One Vaginal Swab Can Detect Multiple Diseases and Infections

Image of vials being loaded onto Panther Instrument

Combined with highly sensitive NAAT assays, vaginal swabs provide more answers for sexual and vaginal health.

With the rate of sexually transmitted infections (STIs) on the rise domestically and worldwide, laboratories must empower healthcare providers (HCPs) to use the most accurate and effective diagnostic tools available. When it comes to sample collection to test for urogenital infection, the evidence is clear: vaginal swabs are superior to urine testing for STIs.1-5 Yet, despite more than a decade’s worth of data to support such findings, urine tests remain common practice. As a result, undetected or misdiagnosed infections may be exacerbating factors contributing to the dramatic increase in STI rates overall.

Accurately diagnosing STIs is complicated by asymptomatic infections, overlap in symptoms when they do present, and frequent co-infection with more than one pathogen. By encouraging HCPs to follow the latest CDC guidelines recommending vaginal swab collection, laboratories can streamline their inventory of assays while, at the same time, broadening their capacity for accurate STI detection.6-7

For instance, the Aptima® Multitest Swab facilitates testing for up to seven infections and disease states from one vaginal sample, including often overlooked STIs like Mycoplasma genitalium (M. gen), which may otherwise be misdiagnosed as chlamydia or gonorrhea.8-12 Integrity of the sample is further maintained by a direct load workflow in which the Aptima® tubes with penetrable caps go directly into the Panther® system, thereby reducing potential contamination and labor. By running an expansive menu of STI assays on one vaginal sample, turnaround time can be reduced, helping facilitate faster treatment with greater efficacy for patients diagnosed with one or more STIs.

The Aptima® Multitest Swab also offers convenience and comfort that may help overcome certain barriers to sexual testing. In addition to reducing the likelihood of callbacks and retesting, women surveyed prefer vaginal swabs over urine collection,13 and self-collected vaginal samples are as sensitive as clinician-collected vaginal swab samples.7 Laboratories equipped with these tools can educate and empower HCPs—and by extension their patients—about the many benefits of the Aptima® Multitest Swab and perhaps foster greater willingness to follow routine and response testing guidelines. We all know that increased testing is an important way to reverse the concerning rate of STIs, and one simple swab could play a very big role in that effort.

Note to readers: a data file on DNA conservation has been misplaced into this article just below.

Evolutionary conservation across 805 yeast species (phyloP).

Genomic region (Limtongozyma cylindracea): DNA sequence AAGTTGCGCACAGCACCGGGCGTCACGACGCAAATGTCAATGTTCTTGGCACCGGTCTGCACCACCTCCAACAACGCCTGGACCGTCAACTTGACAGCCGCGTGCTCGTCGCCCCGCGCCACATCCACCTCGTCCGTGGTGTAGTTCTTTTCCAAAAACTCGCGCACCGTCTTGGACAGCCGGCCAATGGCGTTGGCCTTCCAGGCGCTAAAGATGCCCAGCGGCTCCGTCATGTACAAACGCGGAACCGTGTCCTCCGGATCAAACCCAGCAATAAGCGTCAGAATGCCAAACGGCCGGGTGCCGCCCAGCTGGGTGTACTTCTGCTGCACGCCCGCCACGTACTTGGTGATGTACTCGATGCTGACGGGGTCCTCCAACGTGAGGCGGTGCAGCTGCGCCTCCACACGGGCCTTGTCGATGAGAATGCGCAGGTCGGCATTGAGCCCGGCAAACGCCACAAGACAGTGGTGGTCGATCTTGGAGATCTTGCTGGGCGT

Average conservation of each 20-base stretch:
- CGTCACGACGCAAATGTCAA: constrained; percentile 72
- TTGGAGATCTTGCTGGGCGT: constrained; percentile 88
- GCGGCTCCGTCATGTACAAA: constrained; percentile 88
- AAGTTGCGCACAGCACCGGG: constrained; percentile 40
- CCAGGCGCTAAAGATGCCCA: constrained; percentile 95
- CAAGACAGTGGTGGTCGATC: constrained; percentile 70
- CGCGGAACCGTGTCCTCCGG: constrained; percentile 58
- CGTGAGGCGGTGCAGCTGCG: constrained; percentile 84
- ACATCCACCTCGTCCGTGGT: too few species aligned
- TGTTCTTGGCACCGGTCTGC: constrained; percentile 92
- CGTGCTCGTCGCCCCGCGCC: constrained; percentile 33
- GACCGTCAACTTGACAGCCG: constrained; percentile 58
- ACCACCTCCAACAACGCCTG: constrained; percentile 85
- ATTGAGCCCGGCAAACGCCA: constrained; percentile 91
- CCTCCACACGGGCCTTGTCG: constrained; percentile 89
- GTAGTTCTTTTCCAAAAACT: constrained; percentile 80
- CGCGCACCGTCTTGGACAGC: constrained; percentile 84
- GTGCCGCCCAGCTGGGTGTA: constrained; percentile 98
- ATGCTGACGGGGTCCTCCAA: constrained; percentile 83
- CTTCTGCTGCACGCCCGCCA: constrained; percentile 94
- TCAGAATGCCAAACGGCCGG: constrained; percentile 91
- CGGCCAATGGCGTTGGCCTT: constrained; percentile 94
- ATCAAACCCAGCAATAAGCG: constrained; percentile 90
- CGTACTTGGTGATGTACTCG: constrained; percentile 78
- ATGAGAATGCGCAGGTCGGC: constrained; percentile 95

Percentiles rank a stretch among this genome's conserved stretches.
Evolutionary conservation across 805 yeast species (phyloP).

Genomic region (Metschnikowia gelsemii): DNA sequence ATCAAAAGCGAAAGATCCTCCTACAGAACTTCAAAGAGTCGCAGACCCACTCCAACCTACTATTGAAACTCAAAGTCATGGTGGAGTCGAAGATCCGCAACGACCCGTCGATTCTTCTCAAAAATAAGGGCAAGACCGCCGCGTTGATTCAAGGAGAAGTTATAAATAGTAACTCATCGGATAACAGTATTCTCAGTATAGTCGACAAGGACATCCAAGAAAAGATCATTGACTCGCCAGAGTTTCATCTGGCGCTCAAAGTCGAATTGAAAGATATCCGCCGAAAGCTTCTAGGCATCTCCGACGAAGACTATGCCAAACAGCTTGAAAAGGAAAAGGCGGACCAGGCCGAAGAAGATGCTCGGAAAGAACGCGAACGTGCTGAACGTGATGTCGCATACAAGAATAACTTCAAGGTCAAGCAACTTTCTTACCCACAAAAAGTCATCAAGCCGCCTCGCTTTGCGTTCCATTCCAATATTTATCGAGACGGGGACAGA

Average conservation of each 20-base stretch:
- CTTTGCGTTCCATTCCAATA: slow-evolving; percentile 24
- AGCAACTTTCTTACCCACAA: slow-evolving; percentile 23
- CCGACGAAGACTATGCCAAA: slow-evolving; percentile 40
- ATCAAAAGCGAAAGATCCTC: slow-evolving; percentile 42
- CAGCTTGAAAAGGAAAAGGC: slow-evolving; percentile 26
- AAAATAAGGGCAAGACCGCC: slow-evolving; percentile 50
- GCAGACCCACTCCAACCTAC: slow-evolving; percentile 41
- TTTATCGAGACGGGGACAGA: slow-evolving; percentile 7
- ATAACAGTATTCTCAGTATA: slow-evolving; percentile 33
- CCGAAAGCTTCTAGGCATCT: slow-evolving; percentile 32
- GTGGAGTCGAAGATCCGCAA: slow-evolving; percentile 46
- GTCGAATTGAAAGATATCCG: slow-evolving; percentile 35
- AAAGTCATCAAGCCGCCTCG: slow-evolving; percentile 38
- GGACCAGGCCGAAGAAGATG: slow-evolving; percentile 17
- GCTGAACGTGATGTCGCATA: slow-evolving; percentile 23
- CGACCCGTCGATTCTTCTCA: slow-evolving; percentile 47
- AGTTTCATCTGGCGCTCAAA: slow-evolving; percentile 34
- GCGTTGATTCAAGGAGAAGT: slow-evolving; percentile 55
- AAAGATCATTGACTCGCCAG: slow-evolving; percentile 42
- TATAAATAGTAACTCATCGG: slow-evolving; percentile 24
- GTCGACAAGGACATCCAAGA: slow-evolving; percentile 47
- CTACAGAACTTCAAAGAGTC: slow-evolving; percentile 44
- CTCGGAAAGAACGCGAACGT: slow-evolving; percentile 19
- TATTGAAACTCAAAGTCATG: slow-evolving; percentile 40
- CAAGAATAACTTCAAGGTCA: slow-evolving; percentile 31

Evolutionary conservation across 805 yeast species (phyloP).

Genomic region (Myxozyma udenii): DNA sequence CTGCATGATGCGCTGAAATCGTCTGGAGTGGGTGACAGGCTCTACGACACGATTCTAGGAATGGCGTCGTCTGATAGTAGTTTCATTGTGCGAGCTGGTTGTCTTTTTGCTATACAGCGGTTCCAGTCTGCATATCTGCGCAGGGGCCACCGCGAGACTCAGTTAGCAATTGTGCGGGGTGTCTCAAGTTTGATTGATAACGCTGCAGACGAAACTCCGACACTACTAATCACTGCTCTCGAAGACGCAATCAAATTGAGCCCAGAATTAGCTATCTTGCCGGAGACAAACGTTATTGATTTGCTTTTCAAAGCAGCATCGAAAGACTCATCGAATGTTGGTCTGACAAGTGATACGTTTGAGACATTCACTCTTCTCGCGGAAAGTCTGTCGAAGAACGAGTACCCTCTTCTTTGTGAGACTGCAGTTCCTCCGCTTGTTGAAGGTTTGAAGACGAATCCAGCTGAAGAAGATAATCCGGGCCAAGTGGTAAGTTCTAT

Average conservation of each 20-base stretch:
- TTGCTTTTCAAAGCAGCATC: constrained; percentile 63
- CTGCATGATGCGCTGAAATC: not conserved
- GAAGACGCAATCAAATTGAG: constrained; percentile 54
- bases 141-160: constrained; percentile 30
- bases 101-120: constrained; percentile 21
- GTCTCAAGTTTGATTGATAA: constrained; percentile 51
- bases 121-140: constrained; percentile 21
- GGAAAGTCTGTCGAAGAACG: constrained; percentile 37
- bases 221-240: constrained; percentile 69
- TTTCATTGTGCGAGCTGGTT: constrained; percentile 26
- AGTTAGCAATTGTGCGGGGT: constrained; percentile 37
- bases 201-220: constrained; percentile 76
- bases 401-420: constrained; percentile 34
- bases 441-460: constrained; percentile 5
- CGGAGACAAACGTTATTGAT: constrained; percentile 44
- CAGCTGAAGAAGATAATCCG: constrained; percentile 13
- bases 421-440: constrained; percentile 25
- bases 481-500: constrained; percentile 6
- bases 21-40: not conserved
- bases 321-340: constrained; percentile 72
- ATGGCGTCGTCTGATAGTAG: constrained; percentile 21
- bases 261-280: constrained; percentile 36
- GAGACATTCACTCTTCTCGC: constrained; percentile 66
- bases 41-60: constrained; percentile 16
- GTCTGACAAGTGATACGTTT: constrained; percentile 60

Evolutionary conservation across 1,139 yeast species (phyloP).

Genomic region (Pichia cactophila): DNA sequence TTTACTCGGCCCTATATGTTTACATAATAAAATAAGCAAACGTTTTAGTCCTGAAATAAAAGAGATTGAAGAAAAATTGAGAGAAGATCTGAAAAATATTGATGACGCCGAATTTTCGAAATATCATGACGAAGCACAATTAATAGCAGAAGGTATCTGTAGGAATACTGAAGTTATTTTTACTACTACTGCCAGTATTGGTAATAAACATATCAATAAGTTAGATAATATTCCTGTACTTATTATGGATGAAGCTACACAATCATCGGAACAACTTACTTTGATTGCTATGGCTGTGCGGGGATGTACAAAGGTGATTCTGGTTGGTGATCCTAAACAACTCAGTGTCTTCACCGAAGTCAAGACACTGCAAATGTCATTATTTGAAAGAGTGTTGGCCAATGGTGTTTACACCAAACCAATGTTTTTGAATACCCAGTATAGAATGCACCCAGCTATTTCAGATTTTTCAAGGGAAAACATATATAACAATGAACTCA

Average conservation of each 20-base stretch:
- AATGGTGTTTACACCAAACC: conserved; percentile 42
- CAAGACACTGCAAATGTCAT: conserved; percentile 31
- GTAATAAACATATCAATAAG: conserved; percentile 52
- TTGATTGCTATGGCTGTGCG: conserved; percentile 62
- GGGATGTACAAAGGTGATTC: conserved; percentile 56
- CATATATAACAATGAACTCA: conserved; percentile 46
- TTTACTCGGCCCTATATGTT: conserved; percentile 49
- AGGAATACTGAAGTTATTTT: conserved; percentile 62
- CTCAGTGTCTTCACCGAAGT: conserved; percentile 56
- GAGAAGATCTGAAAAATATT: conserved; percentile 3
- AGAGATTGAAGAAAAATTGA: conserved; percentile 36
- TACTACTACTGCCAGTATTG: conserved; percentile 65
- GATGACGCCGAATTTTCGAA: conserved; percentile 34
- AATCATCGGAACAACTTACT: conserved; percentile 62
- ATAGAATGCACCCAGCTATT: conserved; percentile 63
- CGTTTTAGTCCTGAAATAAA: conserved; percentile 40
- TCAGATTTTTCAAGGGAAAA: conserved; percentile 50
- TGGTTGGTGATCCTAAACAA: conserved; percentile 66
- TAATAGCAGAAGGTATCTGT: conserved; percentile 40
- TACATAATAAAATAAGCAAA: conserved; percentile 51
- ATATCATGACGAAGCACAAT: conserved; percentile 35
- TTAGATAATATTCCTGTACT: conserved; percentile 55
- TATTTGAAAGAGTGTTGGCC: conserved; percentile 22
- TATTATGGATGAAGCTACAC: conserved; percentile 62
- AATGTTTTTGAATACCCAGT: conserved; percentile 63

1. Schachter J, Chernesky MA, Willis DE, Fine PM, Martin DH, Fuller D, et al. Vaginal swabs are the specimens of choice when screening for Chlamydia trachomatis and Neisseria gonorrhoeae: results from a multicenter evaluation of the APTIMA assays for both infections. Sex Transm Dis. 2005 Dec;32(12):725-8. 2.  Van Der Pol B, Fife K, Taylor SN, Nye MB, Chavoustie SE, Eisenberg DL, et al. Evaluation of the performance of the Cobas CT/NG test for use on the Cobas 6800/8800 systems for detection of Chlamydia trachomatis and Neisseria gonorrhoeae in male and female urogenital samples. J Clin Microbiol. 2019;57(4):e01996-18. 3. Coorevits L, Traen A, Bingé L, Van Dorpe J, Praet M, Boelens J, et al.: Identifying a consensus sample type to test for Chlamydia trachomatis, Neisseria gonorrhoeae, Mycoplasma genitalium, Trichomonas vaginalis and human papillomavirus. Clin Microbiol Infect. 2018;24(12):1328-1332. 4. Chernesky MA, Jang D, Gilchrist J, Hatchette T, Poirier A, Flandin J-F, et al. Head-to-head comparison of second-generation nucleic acid amplification tests for detection of Chlamydia trachomatis and Neisseria gonorrhoeae on urine samples from female subjects and self-collected vaginal swabs. J Clin Microbiol. 2014;52(7):2305-2310. 5. Van Der Pol, B, Williams JA, Fuller D, Taylor SN, Hook EW. Combined testing for Chlamydia, Gonorrhea, and Trichomonas by use of the BD Max CT/GC/TV Assay with genitourinary specimen types. J Clin Microbiol. 2016;55(1):155-164. 6. Centers for Disease Control and Prevention. Recommendations for the laboratory-based detection of Chlamydia trachomatis and Neisseria gonorrhoeae—2014. MMWR Recomm Rep. 2014 Mar 14;63(RR-02):1-19. 7. Workowski KA, Bachman LH, Chan PA, Johnston CM, Muzny CA, Park I, et al. Sexually transmitted infections treatment guidelines, 2021. MMWR Recomm Rep. 2021 Jul 23;70(4):1-187. 8. Aptima Combo 2 Assay [package insert]. AW-20535, San Diego,CA; Hologic, Inc., 2021. 9. Aptima Mycoplasma genitalium assay [package insert]. AW-17946, San Diego, CA; Hologic, Inc., 2022. 10. Aptima CV/TV assay [package insert]. AW-18812, San Diego, CA;Hologic, Inc., 2021. 11. Aptima BV assay [package insert]. AW-18811, San Diego, CA; Hologic, Inc., 2020. 12. 12. Martin DH. Mycoplasma genitalium infection in men and women. UpToDate. April 2, 2021. Accessed July 27, 2021. 13. Chernesky MA, Hook EW, Martin DH, Lane J, Johnson R, Jordan JA, et al. Women find it easy and prefer to collect their own vaginal swabs to diagnose Chlamydia trachomatis or Neisseria gonorrhoeae infections. Sex Transm Dis. 2005;32(12):729-733.